Take the 2-minute tour ×
MathOverflow is a question and answer site for professional mathematicians. It's 100% free, no registration required.

What is a Mackey Obstruction?

share|improve this question
3  
Hello, you are more likely to get an answer if you expand your question a little. What do you already know? What has led you to wanting to know about Mackey Obstructions? –  Andrew Stacey Apr 1 '11 at 12:17
    
Google is your friend, perhaps? –  Yemon Choi Apr 1 '11 at 20:57
add comment

closed as not a real question by Andrew Stacey, Dan Petersen, Daniel Moskovich, Leonid Positselski, Todd Trimble Apr 1 '11 at 18:33

It's difficult to tell what is being asked here. This question is ambiguous, vague, incomplete, overly broad, or rhetorical and cannot be reasonably answered in its current form. For help clarifying this question so that it can be reopened, visit the help center.If this question can be reworded to fit the rules in the help center, please edit the question.

2 Answers

I think, it is the obstruction of extending a projective representation of a group to a linear one considered as an element of some H^2 cohomology group. This is quite standard and classical. You may find the definition in e.g. :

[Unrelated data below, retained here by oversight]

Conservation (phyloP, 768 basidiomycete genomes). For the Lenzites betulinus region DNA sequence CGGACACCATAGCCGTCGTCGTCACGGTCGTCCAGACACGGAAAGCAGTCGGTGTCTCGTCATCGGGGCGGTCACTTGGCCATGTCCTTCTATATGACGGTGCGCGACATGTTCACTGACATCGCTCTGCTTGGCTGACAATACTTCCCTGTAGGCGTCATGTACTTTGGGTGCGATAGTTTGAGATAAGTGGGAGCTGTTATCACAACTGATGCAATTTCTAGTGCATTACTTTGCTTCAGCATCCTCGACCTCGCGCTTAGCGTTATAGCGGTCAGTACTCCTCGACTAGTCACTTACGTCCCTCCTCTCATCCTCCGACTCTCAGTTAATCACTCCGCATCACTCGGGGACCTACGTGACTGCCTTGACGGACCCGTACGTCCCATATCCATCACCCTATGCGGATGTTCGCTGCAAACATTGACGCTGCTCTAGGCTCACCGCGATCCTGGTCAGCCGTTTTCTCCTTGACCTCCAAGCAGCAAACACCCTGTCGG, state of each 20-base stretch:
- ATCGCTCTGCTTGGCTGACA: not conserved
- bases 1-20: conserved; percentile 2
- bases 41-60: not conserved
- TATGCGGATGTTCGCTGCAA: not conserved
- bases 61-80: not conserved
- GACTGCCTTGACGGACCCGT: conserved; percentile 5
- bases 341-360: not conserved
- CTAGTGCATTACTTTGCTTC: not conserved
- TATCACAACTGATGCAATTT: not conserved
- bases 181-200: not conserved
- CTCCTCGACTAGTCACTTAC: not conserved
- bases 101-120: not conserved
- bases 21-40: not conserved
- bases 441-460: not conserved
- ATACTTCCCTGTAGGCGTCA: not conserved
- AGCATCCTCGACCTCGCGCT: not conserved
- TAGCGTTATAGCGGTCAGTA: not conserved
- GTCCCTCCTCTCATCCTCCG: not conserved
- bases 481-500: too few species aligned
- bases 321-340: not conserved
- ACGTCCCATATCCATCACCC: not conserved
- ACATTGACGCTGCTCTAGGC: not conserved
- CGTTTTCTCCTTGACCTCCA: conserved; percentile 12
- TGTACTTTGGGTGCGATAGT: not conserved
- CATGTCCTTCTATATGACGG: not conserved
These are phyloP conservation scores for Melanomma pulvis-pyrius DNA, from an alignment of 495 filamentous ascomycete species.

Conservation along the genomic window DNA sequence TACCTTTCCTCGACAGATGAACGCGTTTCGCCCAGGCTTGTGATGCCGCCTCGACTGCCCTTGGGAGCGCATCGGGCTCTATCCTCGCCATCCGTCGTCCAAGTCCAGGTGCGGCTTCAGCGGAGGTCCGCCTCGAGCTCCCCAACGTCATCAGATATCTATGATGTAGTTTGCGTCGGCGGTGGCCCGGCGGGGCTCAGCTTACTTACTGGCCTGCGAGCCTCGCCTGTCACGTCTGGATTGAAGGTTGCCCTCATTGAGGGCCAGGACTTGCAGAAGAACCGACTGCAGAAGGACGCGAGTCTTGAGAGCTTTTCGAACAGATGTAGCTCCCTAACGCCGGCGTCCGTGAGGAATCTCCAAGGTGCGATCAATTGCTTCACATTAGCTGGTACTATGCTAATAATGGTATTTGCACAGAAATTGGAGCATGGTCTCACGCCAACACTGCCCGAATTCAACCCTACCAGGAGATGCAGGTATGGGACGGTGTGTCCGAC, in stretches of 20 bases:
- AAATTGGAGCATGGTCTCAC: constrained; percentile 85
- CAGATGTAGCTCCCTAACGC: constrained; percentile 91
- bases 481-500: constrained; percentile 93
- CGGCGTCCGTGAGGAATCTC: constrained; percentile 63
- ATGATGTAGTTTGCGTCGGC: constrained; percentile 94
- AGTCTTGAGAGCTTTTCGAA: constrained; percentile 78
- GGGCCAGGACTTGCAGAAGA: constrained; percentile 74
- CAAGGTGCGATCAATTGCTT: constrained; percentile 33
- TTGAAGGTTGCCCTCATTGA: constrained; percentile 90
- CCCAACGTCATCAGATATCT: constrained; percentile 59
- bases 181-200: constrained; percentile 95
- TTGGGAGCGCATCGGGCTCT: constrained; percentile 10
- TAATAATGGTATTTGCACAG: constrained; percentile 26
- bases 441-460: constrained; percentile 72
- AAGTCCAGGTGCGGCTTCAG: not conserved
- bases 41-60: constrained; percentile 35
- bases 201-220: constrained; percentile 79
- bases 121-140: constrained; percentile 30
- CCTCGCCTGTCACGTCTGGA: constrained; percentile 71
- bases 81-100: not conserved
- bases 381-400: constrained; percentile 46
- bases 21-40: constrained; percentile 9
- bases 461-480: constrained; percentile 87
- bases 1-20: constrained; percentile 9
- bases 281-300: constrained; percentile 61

Curtis, Charles W.; Reiner, Irving Representation theory of finite groups and associative algebras. Reprint of the 1962 original. AMS Chelsea Publishing, Providence, RI, 2006.

Curtis, Charles W.; Reiner, Irving Methods of representation theory. Vol. I. With applications to finite groups and orders. Reprint of the 1981 original. Wiley Classics Library. A Wiley-Interscience Publication. John Wiley & Sons, Inc., New York, 1990. xxiv+819 pp. ISBN: 0-471-52367-4, 20-02

share|improve this answer
add comment

For a succinct answer, read a bit of Section 2 of this paper.

Also, there is a survey (the article by Judith Packer) of projective representations and the Mackey obstruction. "Projective representations and the Mackey obstruction - a survey", Contemporary Mathematics, v. 449 (2008), pp. 345-378.

(I posted this same reference as an answer to another question this morning, and am surprised that both of these questions weren't asked by the same person. You two should get together and talk...)

share|improve this answer
add comment

Not the answer you're looking for? Browse other questions tagged or ask your own question.